Though most of us would assume bullying ends after high school, staggering statistics prove otherwise. In actuality, 60 million Americans are reportedly affected by workplace bullying—an abusive conduct that is defined as “threatening, humiliating, or intimidating, work sabotage, or verbal abuse.” Thanks to the microscope that’s been placed over Hollywood due to alleged sexual harassment and assault over the past few weeks, it’s clear that there are many different forms of workplace bullying that can range from micro-aggressions to full-fledged harassment, and you might not be surprised to learn that 70% of perpetrators are men and 60% of targets are women.
“You’ll know when it happens to you. How? You’ll feel it,” says Michelle Joy, MD, co-author of The Schmuck in My Office. She suggests you might feel embarrassed, angry, sad, or frustrated. All of these are perfectly natural emotions, but when they stem from occurrences in the workplace, there’s a serious problem, particularly if an interaction continues to interfere with other parts of your day or even appear in your dreams. “People with power are more likely to bully those without it,” Joy points out. This may explain why a greater amount of men statistically engage in this behavior than women, or why almost half of LGBT workers report feeling bullied at work.
If you’re struggling with bullying in the workplace, consult Joy’s advice for dealing with these eight different kinds of bullies.
Dealing with a co-worker who gives your or others a hard time because they thinking they’re being funny? “The prankster might be trying to take attention off of himself because he is insecure, intimidated, or threatened,” Joy suggests. It may sound counterintuitive, but she advises offering this person a compliment highlighting a particular strength of theirs. This way they won’t have a reason to be on the defensive and will be more likely to leave you alone.
The Hot-headed Boss
“Anger is one of the most common workplace problems and is a manifestation of many underlying things,” Joy says. When dealing with a superior who becomes unprofessionally angry if they disagree with the way something was done or if you make a mistake, Joy advises trying to figure out the root of their anger in order to diffuse a situation. “If they are perfectionistic, let them feel in control. If they are insecure, let them feel valued. If they don’t understand relationships, model clear communication,” she says.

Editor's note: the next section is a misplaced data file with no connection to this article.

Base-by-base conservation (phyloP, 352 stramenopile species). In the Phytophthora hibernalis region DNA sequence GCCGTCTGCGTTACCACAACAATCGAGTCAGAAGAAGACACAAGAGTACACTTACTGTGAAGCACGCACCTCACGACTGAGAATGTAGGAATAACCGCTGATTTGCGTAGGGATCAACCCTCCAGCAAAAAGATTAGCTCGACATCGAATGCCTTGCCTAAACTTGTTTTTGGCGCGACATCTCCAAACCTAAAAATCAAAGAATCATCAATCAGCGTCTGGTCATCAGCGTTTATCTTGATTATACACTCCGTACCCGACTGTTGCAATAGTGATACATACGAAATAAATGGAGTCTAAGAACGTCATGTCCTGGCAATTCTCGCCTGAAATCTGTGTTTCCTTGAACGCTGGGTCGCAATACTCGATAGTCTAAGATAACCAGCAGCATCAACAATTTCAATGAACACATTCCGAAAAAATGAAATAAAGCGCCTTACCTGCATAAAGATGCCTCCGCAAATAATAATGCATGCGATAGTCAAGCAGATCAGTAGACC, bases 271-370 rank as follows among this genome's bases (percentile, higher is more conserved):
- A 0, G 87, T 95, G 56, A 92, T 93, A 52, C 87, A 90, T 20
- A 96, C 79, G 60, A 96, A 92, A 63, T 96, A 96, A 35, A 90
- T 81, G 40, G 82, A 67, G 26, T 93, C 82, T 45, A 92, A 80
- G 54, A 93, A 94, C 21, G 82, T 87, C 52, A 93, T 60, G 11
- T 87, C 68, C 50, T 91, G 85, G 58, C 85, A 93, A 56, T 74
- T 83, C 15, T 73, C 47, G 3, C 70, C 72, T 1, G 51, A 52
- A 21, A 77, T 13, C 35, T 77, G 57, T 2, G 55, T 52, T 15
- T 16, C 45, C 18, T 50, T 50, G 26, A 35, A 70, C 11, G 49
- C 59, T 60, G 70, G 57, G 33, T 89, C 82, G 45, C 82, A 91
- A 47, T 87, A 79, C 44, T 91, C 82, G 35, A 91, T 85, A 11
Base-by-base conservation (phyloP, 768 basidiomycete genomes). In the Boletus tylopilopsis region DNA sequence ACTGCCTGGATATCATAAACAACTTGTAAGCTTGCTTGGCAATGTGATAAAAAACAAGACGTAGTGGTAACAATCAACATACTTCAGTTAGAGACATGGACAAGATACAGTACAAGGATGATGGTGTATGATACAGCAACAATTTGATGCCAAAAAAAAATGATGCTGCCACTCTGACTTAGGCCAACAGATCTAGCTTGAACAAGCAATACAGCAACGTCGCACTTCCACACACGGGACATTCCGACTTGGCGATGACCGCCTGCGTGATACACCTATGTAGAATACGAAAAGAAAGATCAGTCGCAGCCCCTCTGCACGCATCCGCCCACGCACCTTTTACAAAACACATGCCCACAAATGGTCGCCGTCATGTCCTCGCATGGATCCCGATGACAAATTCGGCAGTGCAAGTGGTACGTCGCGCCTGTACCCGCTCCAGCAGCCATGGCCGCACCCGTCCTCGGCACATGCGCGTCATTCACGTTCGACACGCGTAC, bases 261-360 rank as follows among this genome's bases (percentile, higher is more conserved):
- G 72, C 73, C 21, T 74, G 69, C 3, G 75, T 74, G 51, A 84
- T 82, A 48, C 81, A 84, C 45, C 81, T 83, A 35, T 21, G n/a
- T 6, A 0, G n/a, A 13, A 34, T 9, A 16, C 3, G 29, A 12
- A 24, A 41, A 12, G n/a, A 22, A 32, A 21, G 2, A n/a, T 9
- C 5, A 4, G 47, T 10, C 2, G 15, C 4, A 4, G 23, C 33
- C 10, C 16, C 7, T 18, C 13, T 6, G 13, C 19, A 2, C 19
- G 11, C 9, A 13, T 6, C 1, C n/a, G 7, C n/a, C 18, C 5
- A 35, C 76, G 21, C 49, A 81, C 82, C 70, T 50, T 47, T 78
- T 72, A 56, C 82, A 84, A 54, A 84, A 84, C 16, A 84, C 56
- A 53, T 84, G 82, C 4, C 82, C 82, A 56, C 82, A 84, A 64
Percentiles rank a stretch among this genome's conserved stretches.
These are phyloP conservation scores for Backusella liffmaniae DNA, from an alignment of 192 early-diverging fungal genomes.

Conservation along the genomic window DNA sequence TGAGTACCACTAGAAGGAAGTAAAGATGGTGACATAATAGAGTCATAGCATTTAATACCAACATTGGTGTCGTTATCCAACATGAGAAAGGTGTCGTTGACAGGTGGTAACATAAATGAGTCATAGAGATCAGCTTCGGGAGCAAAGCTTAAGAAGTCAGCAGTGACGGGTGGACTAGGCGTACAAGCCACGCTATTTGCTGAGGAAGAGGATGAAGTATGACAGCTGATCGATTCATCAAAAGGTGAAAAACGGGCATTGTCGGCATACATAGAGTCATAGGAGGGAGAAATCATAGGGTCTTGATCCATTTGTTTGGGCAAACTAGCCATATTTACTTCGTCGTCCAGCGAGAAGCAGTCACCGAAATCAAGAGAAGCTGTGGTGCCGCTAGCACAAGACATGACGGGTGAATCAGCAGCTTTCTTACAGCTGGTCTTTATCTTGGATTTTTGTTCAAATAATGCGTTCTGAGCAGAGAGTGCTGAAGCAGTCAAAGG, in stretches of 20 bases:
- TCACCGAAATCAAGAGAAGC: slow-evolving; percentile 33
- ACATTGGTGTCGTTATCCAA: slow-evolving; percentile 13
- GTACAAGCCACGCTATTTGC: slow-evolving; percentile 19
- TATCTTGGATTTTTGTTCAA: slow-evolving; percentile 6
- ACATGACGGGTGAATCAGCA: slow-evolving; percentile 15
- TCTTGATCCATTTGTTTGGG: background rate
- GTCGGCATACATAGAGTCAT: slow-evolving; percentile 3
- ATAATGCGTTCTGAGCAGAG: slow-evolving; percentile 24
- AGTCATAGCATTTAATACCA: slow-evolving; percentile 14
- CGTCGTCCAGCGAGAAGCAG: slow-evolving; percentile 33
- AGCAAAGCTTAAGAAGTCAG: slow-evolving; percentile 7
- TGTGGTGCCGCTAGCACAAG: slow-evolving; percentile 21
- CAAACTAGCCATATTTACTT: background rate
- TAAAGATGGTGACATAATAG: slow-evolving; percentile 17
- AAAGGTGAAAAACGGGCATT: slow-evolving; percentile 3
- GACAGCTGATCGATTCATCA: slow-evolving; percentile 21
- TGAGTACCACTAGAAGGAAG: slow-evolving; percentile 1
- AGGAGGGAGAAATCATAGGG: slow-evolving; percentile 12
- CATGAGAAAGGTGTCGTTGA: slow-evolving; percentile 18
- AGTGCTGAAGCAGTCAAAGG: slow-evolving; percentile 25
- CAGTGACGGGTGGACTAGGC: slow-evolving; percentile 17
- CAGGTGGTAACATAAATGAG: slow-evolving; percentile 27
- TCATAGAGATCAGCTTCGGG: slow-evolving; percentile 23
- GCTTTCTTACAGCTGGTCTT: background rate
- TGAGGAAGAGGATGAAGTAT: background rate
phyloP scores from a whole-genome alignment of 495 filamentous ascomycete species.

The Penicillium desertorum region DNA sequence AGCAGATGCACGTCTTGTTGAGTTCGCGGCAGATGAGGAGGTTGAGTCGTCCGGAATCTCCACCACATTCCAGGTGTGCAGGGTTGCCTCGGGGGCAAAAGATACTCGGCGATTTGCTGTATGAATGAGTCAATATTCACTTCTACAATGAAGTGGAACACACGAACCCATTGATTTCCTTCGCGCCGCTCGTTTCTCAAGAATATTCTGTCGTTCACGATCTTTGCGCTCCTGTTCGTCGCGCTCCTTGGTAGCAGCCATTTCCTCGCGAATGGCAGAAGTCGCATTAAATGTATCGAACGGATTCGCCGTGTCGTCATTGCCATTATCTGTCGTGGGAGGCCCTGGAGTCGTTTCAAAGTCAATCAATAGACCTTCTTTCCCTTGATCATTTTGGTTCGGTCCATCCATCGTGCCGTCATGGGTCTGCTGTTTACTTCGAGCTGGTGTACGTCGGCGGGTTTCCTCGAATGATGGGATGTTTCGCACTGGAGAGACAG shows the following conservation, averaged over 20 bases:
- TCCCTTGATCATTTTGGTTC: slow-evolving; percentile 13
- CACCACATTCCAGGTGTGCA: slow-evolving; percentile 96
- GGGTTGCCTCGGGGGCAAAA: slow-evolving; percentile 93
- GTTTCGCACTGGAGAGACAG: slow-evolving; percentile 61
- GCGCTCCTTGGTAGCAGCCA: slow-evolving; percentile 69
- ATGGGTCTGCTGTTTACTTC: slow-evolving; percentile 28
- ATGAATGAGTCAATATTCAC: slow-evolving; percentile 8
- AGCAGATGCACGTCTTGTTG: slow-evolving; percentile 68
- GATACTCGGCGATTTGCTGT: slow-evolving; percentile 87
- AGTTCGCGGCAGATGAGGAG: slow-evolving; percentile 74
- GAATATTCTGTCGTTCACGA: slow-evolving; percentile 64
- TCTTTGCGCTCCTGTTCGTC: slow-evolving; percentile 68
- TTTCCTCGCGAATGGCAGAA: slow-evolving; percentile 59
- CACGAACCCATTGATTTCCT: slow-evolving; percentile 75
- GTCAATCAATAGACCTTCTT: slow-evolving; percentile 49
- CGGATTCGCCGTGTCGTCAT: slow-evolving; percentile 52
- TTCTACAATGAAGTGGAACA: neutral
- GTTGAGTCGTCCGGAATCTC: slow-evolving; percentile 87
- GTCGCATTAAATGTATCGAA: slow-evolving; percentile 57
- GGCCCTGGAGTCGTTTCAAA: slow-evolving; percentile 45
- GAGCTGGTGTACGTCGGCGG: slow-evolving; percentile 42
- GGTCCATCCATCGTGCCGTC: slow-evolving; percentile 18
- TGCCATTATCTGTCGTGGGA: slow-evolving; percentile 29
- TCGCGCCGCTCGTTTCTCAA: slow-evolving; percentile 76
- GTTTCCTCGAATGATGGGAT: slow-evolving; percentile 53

A narcissist in the workplace is defined by their large ego. They may even take credit for work you’ve done or projects you deserve praise for in order to feel good about themselves. “Give him compliments and feed his ego; avoid making him feel insecure,” Joy says.
The Snarky Co-worker
This office bully might put down your ideas or bring unnecessary negative criticism, though Joy suggests this could be because they are dealing with their own insecurities. “It might work to take the person aside and reflect how you are feeling,” she tells us. Try practicing direct communication, and let it be known that you have flaws and you feel hurt by this person’s actions.
The loudmouth is never without an opinion and tends to live by a my-way-or-the-highway mentality. It’s best to understand the root of this bully’s behavior in order to deal with them. Ask yourself: Is he hiding a core of insecurity underneath a brash bravado? If this is the case, you’ll want to give compliments similar to how you would approach a prankster. If you think this person might not be aware of how their behavior is affecting you, go for a clear delivery of ideas in meetings so they won’t be able to shut you down.
When it comes to the instigator of office gossip, it’s best to avoid them and their stories unless it becomes unignorable. If it comes to a boiling point, Joy thinks it’s best to figure out what the person values and leverage that: “It’s likely relationships, one-on-one conversation, feeling of connectedness, or something of the sort.” You can support those feelings in ways that don’t stir up gossip by offering to go out for coffee or inviting them to a networking event.
The Venus Flytrap
This bully type has an appeal that initially draws you in, but they will later reveal their true colors and tendency toward to the dramatic. To deal with this personality, it’s all about boundaries. “Don’t get too close and remember to be clear about your relationships and expectations,” Joy stresses.
The Serious Offender
If you’re dealing with a co-worker or boss who bullies based on the race, sex, religion, sexual orientation, or disabilities of others, it’s time to get legal or human resources involved. “Try to remember that the best backing you’ll have in any turn of events is to have the most documentation, the most institutional support, and the most overall structure behind you,” Joy says. She recommends saving emails and collecting as much objective data possible. “Having ample proof is the best way to go forward with any administrative or legal actions,” she says.